How to Teach Logic
A basic understanding of logic is necessary to be able to read critically and write with coherence. Good critical thinking follow rules of logic to observe, interpret, apply, and revise ideas or problems. These rules of logic are not new. In fact, five key forms of logic were developed by the Ancient Greeks. We still use these patterns of thinking, known as reasoning, to solve problems today. Students need to be trained to recognize these patterns of logical organization and follow these patterns in their own writing and problem-solving.
1. Deductive Logic
In deductive reasoning, the pattern of thinking is whole to part. Specific applications (or conclusions) are made from general statements or accepted ideas.
Example: Bees sting. Bee stings hurt. Be careful of bees.
2. Inductive Logic
In inductive reasoning, the pattern of thinking is part to whole. Specific applications (or conclusions) lead to more general applications.
Example: (Repeated Addition) 2 + 2 + 2 + 2 = (Multiplication) 4 x 2 = (sum) 8
3. Syllogistic Logic
In syllogistic reasoning, an application (or conclusion) about a category that is drawn from two forms of evidence that each make sense as separate categories and relate to each other.
Example: All Golden Retrievers are dogs; Calico Kelley is a Golden Retriever; therefore, Calico Kelley is a dog.
4. Comparative Logic
In comparative logic, an application (or conclusion) is drawn about a situation based on how one idea or problem is similar to previous ideas or problems. The similarities are based upon logical, historical, or statistical probability.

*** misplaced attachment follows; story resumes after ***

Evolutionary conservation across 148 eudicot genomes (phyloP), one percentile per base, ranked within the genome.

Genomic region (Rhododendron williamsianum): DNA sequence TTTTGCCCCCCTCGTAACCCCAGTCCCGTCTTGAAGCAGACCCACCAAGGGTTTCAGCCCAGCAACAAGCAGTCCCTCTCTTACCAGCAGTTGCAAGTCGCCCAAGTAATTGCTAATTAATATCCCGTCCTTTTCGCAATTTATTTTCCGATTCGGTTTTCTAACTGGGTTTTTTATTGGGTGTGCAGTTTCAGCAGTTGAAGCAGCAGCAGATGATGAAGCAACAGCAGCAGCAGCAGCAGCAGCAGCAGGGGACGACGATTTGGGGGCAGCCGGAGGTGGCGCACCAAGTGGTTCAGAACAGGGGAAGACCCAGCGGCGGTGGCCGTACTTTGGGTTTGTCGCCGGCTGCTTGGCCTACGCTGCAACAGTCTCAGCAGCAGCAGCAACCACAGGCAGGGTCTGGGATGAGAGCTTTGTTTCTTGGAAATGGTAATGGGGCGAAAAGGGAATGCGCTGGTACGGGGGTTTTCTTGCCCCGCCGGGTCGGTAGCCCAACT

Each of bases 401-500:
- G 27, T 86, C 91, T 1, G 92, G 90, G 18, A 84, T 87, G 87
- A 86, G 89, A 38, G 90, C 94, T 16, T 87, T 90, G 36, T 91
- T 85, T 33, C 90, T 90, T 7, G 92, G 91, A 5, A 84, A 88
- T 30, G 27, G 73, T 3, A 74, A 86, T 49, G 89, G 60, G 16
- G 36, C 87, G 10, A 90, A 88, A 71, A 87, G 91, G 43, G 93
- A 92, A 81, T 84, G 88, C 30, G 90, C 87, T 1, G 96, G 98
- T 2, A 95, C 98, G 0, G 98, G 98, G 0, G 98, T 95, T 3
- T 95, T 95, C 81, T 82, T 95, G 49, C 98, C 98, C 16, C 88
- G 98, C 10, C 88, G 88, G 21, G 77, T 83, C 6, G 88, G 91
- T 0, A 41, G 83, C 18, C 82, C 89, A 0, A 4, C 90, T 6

Example: Ian is always absent from school when it rains. It is raining today. Ian will most likely be absent today.
5. If, ____; then ____ Logic
In if-then logic, an “if” state proposes a condition or hypothesis, and the “then” provides a logical answer or solution.
Example: If A = B, and B = C; then A = C.
Unfortunately, not all writing follows these rules of logic. Teaching students to recognize errors in reasoning will promote analytical reading and improve their writing coherency.
The author of this article, Mark Pennington, has written the assessment-based Teaching the Language Strand Grades 4-8 programs to teach the Common Core Language Standards. Each full-year program provides 56 interactive grammar, usage, and mechanics and include sentence diagrams, error analysis, mentor texts, writing applications, and sentence dictation formative assessments with accompanying worksheets (L.1, 2). Plus, each grade-level program has weekly spelling pattern tests and accompanying spelling sort worksheets (L.2), 56 language application opener worksheets (L.3), and 56 vocabulary worksheets with multiple-meaning words, Greek and Latin word parts, figures of speech, word relationships with context clue practice, connotations, and four square academic language practice (L.4, 5, and 6). Comprehensive biweekly unit tests measure recognition, understanding, and application of all language components.
Teaching the Language Strand also has the resources to meet the needs of diverse learners. Diagnostic grammar, usage, mechanics, and spelling assessments provide the data to enable teachers to individualize instruction with targeted worksheets. Each remedial worksheet (over 200 per program) includes independent practice and a brief formative assessment. Students CATCH Up on previous unmastered Standards while they KEEP UP with current grade-level Standards. Check out the YouTube introductory video of the Teaching the Language Strand program.
The author also provides these curricular “slices” of the Teaching the Language Strand “pie”: the five Common Core Vocabulary Toolkits Grades 4−8; the five Differentiated Spelling Instruction Grades 4−8 programs (digital formats only); and the non-grade-leveled Teaching Grammar and Mechanics with engaging grammar cartoons (available in print and digital formats).